Derek Tournear will become the next permanent director of the nascent Space Development Agency, the Department of Defense announced Oct. 28.
Tournear has served as the SDA’s acting director since the departure of the agency’s first director, Fred Kennedy, in June. Prior to joining the SDA, Tournear served as the assistant director for space in the Office of the Undersecretary of Defense for Research and Engineering. Tournear has also worked as the senior scientist for space activities and space technologies in the Office of Smart Collection at the Intelligence Advanced Research Projects Activity and as a program manager at the Defense Advanced Research Projects Agency.
“Our strategy is to unify efforts across the military services and government agencies to rapidly develop capabilities that are responsive to the threat, are cost-effective, and increase our technological advantage,” said Michael Griffin, the Under Secretary of Defense for Research and Engineering Michael Griffin in a statement. “Derek will lead our effort to achieve those goals.”
The SDA was created March 12 to organize the department’s new space architecture and field several unmet capabilities through a proliferated, low earth orbit constellation of small satellites. The agency is working to unify and integrate space development across multiple agencies and branches of the military. For instance, the agency is working with the Missile Defense Agency on developing and fielding a hypersonic and ballistic tracking space sensor and with the Army on developing a sensing capability to detect and track imminent land threats.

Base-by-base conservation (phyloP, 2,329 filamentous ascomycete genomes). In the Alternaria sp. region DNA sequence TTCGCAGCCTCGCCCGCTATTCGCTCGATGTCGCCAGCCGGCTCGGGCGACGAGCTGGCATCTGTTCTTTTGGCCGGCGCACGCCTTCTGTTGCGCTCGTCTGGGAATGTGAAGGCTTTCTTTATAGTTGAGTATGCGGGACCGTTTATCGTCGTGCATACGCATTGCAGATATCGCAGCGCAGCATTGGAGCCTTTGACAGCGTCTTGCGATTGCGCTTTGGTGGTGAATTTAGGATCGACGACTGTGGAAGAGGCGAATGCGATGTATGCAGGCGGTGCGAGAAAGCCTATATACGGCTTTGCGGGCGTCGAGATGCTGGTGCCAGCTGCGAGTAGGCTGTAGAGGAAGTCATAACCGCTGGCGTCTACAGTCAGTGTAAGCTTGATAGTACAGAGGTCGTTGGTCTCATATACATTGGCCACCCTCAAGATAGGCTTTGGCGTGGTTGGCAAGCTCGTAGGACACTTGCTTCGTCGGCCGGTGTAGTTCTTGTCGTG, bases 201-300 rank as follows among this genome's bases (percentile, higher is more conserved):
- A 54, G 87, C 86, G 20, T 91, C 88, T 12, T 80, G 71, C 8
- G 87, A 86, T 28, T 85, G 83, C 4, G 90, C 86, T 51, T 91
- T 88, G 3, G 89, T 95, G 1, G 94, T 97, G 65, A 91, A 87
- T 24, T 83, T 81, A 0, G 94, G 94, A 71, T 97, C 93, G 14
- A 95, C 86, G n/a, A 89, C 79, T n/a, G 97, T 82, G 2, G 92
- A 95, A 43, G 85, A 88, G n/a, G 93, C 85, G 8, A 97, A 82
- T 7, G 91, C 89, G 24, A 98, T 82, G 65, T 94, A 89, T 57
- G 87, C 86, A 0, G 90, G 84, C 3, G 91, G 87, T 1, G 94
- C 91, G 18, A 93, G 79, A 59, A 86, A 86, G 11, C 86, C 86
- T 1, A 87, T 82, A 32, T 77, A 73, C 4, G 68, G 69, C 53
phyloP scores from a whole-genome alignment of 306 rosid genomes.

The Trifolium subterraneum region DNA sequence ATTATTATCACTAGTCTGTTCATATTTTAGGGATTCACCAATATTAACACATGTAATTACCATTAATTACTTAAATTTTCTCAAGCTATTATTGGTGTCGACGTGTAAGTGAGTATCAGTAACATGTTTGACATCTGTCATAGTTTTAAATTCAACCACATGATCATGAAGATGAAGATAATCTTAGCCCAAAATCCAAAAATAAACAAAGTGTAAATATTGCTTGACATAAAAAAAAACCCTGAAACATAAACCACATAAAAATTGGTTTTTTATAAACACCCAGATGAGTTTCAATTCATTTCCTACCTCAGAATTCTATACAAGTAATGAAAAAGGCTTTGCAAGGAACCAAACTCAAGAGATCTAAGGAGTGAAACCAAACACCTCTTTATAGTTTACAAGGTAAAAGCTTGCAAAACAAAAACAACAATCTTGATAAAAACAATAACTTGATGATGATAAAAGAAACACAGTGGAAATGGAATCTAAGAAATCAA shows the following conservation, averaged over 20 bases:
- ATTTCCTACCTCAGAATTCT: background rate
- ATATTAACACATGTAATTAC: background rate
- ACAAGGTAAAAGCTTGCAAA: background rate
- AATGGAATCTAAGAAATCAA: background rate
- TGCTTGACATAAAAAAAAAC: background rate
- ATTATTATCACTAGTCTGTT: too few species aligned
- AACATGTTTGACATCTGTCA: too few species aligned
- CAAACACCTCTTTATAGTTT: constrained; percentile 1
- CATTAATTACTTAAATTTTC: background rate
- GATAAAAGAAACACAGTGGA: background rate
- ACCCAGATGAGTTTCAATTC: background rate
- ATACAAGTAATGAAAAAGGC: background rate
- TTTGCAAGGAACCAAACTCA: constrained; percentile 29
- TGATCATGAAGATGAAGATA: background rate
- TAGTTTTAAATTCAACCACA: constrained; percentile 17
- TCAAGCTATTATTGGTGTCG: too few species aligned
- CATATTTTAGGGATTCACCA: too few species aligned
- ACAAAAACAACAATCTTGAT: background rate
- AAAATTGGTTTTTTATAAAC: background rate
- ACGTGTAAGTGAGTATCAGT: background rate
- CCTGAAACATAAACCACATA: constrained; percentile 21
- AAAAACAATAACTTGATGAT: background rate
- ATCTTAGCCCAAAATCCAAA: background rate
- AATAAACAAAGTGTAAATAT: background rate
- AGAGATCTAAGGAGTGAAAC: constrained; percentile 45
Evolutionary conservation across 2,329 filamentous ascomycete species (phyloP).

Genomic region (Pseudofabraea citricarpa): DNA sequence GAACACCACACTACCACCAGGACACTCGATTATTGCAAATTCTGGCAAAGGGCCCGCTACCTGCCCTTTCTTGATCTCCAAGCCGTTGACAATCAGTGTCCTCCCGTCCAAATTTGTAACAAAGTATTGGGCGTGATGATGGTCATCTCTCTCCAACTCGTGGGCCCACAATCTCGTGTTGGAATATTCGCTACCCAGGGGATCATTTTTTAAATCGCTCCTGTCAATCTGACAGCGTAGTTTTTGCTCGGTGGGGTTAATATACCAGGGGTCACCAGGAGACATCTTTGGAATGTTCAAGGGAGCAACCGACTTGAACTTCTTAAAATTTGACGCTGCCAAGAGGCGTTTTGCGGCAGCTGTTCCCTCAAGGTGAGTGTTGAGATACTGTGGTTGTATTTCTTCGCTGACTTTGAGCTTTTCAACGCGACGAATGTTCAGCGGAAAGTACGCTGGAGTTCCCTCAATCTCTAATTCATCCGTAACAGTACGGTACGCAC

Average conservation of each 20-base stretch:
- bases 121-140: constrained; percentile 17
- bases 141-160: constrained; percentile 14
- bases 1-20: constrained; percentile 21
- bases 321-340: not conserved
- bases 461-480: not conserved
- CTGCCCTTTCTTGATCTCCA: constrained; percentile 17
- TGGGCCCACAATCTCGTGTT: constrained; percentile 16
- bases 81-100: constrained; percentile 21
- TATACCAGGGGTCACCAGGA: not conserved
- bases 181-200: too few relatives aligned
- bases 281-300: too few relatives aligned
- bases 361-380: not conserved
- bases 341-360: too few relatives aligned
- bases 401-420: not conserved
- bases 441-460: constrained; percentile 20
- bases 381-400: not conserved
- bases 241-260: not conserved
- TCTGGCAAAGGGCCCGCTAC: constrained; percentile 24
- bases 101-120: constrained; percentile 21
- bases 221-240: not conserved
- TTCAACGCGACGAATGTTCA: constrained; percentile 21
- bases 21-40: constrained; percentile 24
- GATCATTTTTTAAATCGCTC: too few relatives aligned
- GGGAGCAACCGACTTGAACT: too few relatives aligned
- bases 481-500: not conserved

Kennedy was selected to lead those efforts as the agency’s first director, serving on loan from DARPA’s Tactical Technology Office. When Kennedy abruptly resigned in June, three months into the job, and returned to DARPA, Tournear took over as acting director.
The agency has been active since Kennedy’s departure, issuing its first request for information July 1 for feedback on its notional architecture for a proliferated constellation in low earth orbit, and hosting an industry day July 23 to elaborate on its vision. Since then the agency has gathered more than 150 responses from industry and tweaked its plans accordingly. Now the agency is working toward launching a group of satellites in fiscal year 2022 that will serve as a testbed for a “Transport Layer," what Tournear has called the backbone of their national security space architecture.
Nathan Strout was the staff editor at C4ISRNET, where he covered the intelligence community.